BRADFORD (West), a township in Mitton parish, W. R. Yorkshire; on the river Ribble, 2 miles N of Clitheroe. Acres, 1,700. Real property, £2,157. Pop., 289. Houses, 73.(John Marius Wilson, Imperial Gazetteer of England and Wales (1870-72))
BASHALL-EAVES, or Beckshalgh, a township in Mitton parish, W. R. Yorkshire; on the western verge of the county, 2½ miles WNW of Clitheroe. It includes the hamlet of Pagefold; and was a seat of the Talbots and the Lacys. Pop., 259.(John Marius Wilson, Imperial Gazetteer of England and Wales (1870-72))
BAILEY, a hamlet in Mitton parish, Lancashire; contiguous to Aighton, 8 miles N of Blackburn. Pop., 200. Houses, 43.(John Marius Wilson, Imperial Gazetteer of England and Wales (1870-72))
WADDINGTON, a township-chapelry, with a village, in Mitton parish, W. R. Yorkshire; 1½ mile NW of Clitheroe r. station. It has a post-office under Clitheroe, Lancashire. Acres, 1,800. Real property, £2,666. Pop., 513. Houses, 135. The property is subdivided. The living is a p. curacy in the diocese of Ripon. Value, £122.* Patron, T. G. Parker, Esq. The church is later English. There are a Wesleyan chapel, and alms houses with £652 a year for 30 widows. (John Marius Wilson, Imperial Gazetteer of England and Wales (1870-72))
STONYHURST, a Roman Catholic college in Mitton parish, Lancashire; near the boundary with Yorkshire, 4 miles SW of Clitheroe. It was established in 1794; it includes the old seat of the Sherbonrnes, built in 1594-6; it has a new Tudor front, 300 feet long, built in 1810; and it comprises class-rooms, library, museum, and an adjoining church built in 1835. (John Marius Wilson, Imperial Gazetteer of England and Wales (1870-72))
AIGHTON, one of three hamlets forming a township in the parish of Mitton, Lancashire. It lies near Hodder river, under Longridge fell, 3½ miles NNW of Whalley r. station, and 5 WSW of Clitheroe. It contains cotton factories, a workhouse, and the Roman Catholic college of Stonyhurst.-The other hamlets of the township are Bailey and Chaighley. Acres in the three, 5,780. Real property, £6,726. Pop., 1,500. Houses, 244.(John Marius Wilson, Imperial Gazetteer of England and Wales (1870-72))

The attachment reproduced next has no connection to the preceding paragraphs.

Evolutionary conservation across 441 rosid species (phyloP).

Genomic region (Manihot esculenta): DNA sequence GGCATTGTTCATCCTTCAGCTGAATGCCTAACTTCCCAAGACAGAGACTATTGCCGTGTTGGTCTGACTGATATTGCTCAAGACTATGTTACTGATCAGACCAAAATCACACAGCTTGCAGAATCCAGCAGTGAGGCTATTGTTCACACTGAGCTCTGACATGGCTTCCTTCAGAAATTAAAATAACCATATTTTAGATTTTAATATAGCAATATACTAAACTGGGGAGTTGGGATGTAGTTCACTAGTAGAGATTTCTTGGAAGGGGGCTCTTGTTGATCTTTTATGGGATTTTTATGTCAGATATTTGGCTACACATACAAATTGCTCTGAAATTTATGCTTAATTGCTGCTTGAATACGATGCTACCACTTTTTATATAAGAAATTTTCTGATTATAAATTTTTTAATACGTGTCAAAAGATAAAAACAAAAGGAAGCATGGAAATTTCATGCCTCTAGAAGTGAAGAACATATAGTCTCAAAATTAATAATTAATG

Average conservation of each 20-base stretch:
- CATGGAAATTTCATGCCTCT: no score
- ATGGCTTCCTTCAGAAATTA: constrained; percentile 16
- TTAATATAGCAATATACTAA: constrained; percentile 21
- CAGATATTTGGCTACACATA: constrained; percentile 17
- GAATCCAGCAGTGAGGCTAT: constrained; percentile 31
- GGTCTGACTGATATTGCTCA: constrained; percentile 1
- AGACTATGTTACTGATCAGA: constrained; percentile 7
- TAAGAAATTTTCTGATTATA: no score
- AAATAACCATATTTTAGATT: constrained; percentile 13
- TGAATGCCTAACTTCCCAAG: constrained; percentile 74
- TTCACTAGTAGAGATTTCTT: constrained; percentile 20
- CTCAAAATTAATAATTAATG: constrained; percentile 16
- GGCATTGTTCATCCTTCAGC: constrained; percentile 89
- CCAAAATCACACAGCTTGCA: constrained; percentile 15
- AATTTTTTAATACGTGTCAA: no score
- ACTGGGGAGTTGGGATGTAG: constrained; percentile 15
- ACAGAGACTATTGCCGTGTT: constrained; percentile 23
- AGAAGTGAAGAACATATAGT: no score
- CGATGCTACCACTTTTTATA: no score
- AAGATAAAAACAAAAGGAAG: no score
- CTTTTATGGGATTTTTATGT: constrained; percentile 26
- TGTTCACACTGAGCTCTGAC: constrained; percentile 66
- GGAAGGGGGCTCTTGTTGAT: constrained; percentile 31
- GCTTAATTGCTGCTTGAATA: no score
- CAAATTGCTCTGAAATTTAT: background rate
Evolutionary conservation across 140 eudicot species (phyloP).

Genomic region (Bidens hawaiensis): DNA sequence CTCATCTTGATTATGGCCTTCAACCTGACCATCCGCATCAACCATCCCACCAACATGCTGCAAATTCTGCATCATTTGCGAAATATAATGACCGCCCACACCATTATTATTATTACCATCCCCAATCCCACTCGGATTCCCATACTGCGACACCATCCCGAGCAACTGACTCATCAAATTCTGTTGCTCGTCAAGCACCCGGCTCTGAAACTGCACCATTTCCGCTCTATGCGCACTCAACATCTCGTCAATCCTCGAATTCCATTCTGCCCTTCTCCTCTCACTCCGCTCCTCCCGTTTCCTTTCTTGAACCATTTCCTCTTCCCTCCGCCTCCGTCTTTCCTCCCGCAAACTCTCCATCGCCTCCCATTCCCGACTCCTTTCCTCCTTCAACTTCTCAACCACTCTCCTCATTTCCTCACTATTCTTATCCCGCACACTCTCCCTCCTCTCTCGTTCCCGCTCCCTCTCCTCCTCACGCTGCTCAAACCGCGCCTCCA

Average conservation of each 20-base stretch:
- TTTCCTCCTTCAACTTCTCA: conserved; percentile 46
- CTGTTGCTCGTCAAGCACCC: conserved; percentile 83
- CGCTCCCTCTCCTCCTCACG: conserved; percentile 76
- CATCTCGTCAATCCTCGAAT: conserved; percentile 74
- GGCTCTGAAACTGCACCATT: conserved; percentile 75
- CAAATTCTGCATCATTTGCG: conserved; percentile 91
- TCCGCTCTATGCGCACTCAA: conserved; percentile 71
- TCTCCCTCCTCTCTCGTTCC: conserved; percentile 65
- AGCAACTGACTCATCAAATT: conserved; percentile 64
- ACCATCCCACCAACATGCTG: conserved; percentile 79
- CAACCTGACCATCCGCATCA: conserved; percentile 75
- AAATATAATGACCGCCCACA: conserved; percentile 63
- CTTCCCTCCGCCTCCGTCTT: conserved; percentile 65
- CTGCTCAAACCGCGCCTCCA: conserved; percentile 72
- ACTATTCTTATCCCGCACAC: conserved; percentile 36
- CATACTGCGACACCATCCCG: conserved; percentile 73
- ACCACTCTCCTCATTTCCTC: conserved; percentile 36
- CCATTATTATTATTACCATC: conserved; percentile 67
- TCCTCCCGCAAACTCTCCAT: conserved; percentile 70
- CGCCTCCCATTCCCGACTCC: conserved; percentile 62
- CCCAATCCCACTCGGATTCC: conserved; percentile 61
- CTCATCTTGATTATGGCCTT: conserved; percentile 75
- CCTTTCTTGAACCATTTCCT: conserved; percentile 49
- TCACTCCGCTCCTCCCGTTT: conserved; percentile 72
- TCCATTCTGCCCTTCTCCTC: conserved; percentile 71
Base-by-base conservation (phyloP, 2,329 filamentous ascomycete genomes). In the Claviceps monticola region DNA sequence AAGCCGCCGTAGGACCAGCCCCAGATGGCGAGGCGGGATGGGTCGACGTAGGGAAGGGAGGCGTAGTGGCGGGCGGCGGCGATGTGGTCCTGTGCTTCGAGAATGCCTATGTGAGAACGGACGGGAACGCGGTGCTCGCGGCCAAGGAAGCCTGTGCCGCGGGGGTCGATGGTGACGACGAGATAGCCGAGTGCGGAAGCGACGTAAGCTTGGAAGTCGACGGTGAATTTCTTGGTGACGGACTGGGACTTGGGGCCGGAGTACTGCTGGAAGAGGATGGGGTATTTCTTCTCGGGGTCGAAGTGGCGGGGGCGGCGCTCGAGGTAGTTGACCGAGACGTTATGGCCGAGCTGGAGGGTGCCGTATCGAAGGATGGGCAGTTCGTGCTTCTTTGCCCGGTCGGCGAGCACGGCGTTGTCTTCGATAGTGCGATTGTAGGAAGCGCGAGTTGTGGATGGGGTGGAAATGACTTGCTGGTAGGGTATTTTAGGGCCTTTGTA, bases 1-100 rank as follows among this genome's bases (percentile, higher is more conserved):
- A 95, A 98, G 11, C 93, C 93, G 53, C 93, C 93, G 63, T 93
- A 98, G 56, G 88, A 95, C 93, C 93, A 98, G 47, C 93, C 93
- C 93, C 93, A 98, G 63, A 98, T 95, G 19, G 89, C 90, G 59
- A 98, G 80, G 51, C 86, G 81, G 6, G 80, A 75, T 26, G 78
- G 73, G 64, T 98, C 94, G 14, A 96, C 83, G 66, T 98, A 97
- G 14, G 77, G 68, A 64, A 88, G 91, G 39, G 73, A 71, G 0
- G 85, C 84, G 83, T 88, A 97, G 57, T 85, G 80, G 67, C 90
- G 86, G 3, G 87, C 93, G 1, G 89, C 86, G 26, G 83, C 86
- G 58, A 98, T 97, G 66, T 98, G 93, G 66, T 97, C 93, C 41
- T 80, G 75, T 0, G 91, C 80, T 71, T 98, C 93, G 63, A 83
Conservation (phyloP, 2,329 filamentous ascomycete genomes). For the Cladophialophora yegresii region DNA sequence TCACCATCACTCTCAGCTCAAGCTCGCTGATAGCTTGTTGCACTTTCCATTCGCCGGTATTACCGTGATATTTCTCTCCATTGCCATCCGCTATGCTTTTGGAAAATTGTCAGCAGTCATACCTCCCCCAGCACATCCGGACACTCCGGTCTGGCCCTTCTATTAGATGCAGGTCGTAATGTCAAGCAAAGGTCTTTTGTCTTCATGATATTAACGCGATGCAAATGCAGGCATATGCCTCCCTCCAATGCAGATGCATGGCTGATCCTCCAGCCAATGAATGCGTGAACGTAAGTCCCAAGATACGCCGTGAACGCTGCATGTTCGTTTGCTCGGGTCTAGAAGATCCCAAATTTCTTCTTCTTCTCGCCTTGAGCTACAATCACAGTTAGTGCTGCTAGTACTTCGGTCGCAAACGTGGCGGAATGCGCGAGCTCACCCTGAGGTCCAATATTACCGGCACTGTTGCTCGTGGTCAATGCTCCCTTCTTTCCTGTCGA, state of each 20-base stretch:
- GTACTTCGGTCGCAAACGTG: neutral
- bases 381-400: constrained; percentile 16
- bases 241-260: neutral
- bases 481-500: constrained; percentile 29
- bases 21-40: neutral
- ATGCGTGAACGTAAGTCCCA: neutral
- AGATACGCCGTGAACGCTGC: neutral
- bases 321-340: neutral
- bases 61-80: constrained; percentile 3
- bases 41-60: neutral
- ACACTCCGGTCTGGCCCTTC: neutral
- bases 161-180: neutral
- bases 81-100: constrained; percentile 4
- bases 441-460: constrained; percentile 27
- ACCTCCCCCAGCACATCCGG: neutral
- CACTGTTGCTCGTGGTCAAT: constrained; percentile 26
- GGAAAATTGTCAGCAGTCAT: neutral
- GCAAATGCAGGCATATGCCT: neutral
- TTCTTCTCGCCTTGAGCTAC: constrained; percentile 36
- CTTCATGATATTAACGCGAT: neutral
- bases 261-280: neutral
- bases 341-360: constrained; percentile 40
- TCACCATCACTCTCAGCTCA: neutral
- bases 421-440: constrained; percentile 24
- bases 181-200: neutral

PAGEFOLD, a hamlet in Bashall-Eaves township, Mitton parish, W. R. Yorkshire; miles N W of Clitheroe.(John Marius Wilson, Imperial Gazetteer of England and Wales (1870-72))
MITTON (GREAT), a township in Mitton parish, W. R. Yorkshire; contiguous to Lancashire, 2¼ miles SW of Clitheroe. Acres, 1,450. Real property, £2,537. Pop., 184. Houses, 34.(John Marius Wilson, Imperial Gazetteer of England and Wales (1870-72))
BRADFORD, WEST, township, Mitton par., N. div. West-Riding Yorkshire, on river Ribble, 2 miles N. of Clitheroe, 1955 ac., pop. 311.
PAGEFOLD, hamlet, Mitton par., N. div. West-Riding Yorkshire, 2 miles NW. of Clitheroe.(John Bartholomew, Gazetteer of the British Isles (1887))
SAWLEY, township and vil., Mitton par., N. div. West-Riding Yorkshire – township, 2104 ac., pop. 178; vil., on river Ribble, 4 miles NE. of Clitheroe; P.O.; the ruins of Sawley Abbey, founded in 1147, are in the vicinity, and form a source of great attraction to visitors.(John Bartholomew, Gazetteer of the British Isles (1887))
BASHALL EAVES, township, Mitton par., N. div. West-Riding Yorkshire, on W. border of co., and 2½ miles NW. of Clitheroe, 3806 ac., pop. 263.(John Bartholomew, Gazetteer of the British Isles (1887))
GRINDLETON, township and vil., Mitton par., N. div. West-Riding Yorkshire, 3 miles NE. of Clitheroe, 3777 ac., pop. 623; P.O.(John Bartholow, Gazetteer of the British Isles (1887)).
How far…not far
Note the close proximity of Great Mitton just to the west of Clitheroe and Horton-in-Ribblesdale to the north on this map.
Please double click for enlargement.